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Southwest Bulgaria > Panagyurishte > History

History of Panagyurishte

Close to the present town a Thracian settlement existed even in the 4th century BC. In the 13th century the settlement at this place had the name Kamenograd (Litopolis). It got remarkably developed and won notoriety during the Turkish domination, when it was a privileged village for accommodating soldiers. It had a special status, which was kept util 1839. According to it no Ottoman Turk was entitled to settle or even to overnight in Panagyurishte. But the privilege did not save it from the raids of the kurdzhalii (Turkish brigands) - it was plundered and set to fire many times.

Nevertheless, in 18th century Panagyurishte reached its zenith. Its main way of life was cattle breeding. Woollen clothes, abi (homepsun coarse wollen cloth and upper mens garment made of it), sacks and etc. were manufactured and sold across the whole Ottoman Empire. The citizens of Panagyurishte were famous as tradesmen of cattle (dzhelepi). They were also tax collectors (beglikchii). Very early a church school was opened, which in 1839 become a mutual school. A community cultural centre was founded in 1865, which turned into a cradle of Bulgarian spirit and consciousness.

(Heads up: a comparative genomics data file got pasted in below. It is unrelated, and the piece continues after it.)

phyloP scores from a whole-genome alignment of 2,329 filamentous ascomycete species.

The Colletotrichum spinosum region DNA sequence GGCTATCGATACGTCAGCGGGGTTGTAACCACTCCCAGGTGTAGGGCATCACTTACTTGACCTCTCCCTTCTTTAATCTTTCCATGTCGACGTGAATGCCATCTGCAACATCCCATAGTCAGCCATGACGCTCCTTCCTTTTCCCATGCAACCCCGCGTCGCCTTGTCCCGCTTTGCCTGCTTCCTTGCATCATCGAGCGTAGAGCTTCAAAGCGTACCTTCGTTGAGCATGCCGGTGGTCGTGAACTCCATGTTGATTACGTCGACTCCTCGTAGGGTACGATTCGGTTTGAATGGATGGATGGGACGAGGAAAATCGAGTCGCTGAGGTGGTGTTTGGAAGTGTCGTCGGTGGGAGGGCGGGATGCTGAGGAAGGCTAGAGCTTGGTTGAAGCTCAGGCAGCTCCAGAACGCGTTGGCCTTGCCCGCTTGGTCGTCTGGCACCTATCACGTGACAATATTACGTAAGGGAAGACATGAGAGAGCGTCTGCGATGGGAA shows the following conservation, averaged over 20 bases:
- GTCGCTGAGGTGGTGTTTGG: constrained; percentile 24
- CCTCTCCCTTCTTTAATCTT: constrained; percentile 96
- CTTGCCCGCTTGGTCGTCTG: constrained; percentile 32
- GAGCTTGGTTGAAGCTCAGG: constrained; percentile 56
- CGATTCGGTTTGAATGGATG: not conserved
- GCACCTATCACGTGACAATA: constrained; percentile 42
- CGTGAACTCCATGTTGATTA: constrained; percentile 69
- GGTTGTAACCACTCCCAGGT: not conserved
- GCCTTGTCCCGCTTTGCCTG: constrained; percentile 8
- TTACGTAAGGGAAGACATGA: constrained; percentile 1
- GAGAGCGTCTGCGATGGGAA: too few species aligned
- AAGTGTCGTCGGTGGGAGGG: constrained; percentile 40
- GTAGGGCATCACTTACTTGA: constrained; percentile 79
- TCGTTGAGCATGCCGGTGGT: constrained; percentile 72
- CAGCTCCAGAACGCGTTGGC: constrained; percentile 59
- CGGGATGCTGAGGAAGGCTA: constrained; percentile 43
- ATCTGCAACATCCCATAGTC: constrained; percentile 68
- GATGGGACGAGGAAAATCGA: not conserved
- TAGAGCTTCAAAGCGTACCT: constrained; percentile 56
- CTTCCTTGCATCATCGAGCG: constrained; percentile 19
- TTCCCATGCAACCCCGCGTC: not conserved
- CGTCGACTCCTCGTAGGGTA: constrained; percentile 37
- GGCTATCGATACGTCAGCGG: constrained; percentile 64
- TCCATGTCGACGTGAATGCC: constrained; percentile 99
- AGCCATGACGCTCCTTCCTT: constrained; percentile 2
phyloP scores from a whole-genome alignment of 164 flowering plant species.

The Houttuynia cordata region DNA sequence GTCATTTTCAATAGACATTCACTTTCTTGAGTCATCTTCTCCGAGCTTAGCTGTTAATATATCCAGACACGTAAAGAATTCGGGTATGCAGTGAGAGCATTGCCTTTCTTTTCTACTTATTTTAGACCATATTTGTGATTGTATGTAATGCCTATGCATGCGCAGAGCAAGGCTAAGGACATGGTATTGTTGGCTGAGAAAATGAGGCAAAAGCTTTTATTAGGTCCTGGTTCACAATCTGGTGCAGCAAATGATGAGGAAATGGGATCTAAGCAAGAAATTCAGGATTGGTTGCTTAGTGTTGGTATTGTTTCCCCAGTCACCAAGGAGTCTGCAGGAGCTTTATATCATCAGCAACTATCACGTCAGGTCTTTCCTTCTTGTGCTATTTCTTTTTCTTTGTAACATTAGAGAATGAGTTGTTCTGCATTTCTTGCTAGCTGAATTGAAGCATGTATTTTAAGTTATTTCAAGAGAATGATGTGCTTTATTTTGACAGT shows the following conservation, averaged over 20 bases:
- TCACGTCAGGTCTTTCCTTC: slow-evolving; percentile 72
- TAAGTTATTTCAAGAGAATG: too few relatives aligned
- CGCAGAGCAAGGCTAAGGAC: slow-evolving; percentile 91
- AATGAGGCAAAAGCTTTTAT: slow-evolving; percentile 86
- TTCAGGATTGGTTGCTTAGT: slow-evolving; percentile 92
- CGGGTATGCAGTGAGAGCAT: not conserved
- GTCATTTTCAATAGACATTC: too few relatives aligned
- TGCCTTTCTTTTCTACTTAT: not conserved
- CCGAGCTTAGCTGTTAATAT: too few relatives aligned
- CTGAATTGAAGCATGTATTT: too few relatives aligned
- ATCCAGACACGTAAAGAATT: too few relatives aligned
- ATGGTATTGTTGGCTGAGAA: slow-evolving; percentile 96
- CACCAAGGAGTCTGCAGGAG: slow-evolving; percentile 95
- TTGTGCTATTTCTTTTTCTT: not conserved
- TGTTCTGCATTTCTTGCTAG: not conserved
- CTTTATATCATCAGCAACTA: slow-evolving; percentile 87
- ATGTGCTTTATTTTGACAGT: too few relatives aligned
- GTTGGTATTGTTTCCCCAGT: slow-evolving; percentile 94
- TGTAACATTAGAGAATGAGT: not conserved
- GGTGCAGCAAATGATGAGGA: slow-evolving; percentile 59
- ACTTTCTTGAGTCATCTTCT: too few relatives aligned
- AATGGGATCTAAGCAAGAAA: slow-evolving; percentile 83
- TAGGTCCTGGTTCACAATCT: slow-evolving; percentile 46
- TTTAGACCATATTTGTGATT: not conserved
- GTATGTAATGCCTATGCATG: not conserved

The popularity of this small town in Sredna Gora Mountain arose mostly from its particular role during the April Uprising (1876), when it became the centre of the IV Revolutionary District and in fact of all epic events. The apostles Volov and Benkovski organized a powerful and active revolutionary committee, managing to raise the whole population to an armed struggle for freedom. The first Bulgarian Republic was born with the president of the transitional government in Sredna Gora - Pavel Bobekov. Here the flag of the uprising was waved; sewn by the teacher from Panagyurishte, Raina Knyaginya, it had the words Freedom or Death embroidered on it. After exultation came defeat. In spite of the heroism and the self-sacrifice of the defendants, the much more numerous and better-armed enemy entered the town. Panagyurishte was burnt down. For their boldness to call themselves free, 650 citizens of Panagyurishte paid with their lives, immortalising the name of their town (Zahari Stoyanov). On 11th January the town was liberated from Turkish rule.

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